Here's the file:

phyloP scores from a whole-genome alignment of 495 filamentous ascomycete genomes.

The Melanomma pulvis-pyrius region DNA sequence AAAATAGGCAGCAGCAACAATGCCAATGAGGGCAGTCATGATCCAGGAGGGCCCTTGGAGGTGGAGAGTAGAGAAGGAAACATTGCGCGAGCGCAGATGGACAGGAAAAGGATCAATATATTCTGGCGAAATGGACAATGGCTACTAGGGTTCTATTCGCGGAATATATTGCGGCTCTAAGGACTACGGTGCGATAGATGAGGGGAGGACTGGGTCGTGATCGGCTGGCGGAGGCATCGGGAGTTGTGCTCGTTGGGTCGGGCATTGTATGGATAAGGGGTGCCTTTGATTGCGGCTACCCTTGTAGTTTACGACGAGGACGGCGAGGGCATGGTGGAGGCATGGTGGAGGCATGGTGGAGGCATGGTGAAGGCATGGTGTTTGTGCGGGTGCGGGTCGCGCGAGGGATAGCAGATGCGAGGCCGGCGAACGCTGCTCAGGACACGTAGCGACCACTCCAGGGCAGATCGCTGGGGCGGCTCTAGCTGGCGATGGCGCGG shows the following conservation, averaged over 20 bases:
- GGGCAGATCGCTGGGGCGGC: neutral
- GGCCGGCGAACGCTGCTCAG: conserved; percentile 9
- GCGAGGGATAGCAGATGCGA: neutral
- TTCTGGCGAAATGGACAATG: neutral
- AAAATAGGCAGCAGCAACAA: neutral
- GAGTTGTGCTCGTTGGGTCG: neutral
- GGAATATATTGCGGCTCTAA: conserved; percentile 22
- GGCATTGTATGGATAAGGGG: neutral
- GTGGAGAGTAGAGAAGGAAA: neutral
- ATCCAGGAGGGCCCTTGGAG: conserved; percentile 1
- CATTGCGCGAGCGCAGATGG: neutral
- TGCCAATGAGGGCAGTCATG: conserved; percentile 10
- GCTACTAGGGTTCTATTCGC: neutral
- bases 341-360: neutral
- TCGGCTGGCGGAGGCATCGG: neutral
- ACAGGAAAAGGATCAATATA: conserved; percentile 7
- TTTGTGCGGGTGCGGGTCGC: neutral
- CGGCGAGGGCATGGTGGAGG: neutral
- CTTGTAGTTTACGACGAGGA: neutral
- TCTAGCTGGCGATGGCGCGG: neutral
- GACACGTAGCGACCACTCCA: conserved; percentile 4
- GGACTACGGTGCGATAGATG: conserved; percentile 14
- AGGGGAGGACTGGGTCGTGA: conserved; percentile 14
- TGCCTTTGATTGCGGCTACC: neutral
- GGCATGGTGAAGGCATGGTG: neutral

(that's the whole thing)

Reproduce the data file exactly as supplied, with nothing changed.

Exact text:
phyloP scores from a whole-genome alignment of 495 filamentous ascomycete genomes.

The Melanomma pulvis-pyrius region DNA sequence AAAATAGGCAGCAGCAACAATGCCAATGAGGGCAGTCATGATCCAGGAGGGCCCTTGGAGGTGGAGAGTAGAGAAGGAAACATTGCGCGAGCGCAGATGGACAGGAAAAGGATCAATATATTCTGGCGAAATGGACAATGGCTACTAGGGTTCTATTCGCGGAATATATTGCGGCTCTAAGGACTACGGTGCGATAGATGAGGGGAGGACTGGGTCGTGATCGGCTGGCGGAGGCATCGGGAGTTGTGCTCGTTGGGTCGGGCATTGTATGGATAAGGGGTGCCTTTGATTGCGGCTACCCTTGTAGTTTACGACGAGGACGGCGAGGGCATGGTGGAGGCATGGTGGAGGCATGGTGGAGGCATGGTGAAGGCATGGTGTTTGTGCGGGTGCGGGTCGCGCGAGGGATAGCAGATGCGAGGCCGGCGAACGCTGCTCAGGACACGTAGCGACCACTCCAGGGCAGATCGCTGGGGCGGCTCTAGCTGGCGATGGCGCGG shows the following conservation, averaged over 20 bases:
- GGGCAGATCGCTGGGGCGGC: neutral
- GGCCGGCGAACGCTGCTCAG: conserved; percentile 9
- GCGAGGGATAGCAGATGCGA: neutral
- TTCTGGCGAAATGGACAATG: neutral
- AAAATAGGCAGCAGCAACAA: neutral
- GAGTTGTGCTCGTTGGGTCG: neutral
- GGAATATATTGCGGCTCTAA: conserved; percentile 22
- GGCATTGTATGGATAAGGGG: neutral
- GTGGAGAGTAGAGAAGGAAA: neutral
- ATCCAGGAGGGCCCTTGGAG: conserved; percentile 1
- CATTGCGCGAGCGCAGATGG: neutral
- TGCCAATGAGGGCAGTCATG: conserved; percentile 10
- GCTACTAGGGTTCTATTCGC: neutral
- bases 341-360: neutral
- TCGGCTGGCGGAGGCATCGG: neutral
- ACAGGAAAAGGATCAATATA: conserved; percentile 7
- TTTGTGCGGGTGCGGGTCGC: neutral
- CGGCGAGGGCATGGTGGAGG: neutral
- CTTGTAGTTTACGACGAGGA: neutral
- TCTAGCTGGCGATGGCGCGG: neutral
- GACACGTAGCGACCACTCCA: conserved; percentile 4
- GGACTACGGTGCGATAGATG: conserved; percentile 14
- AGGGGAGGACTGGGTCGTGA: conserved; percentile 14
- TGCCTTTGATTGCGGCTACC: neutral
- GGCATGGTGAAGGCATGGTG: neutral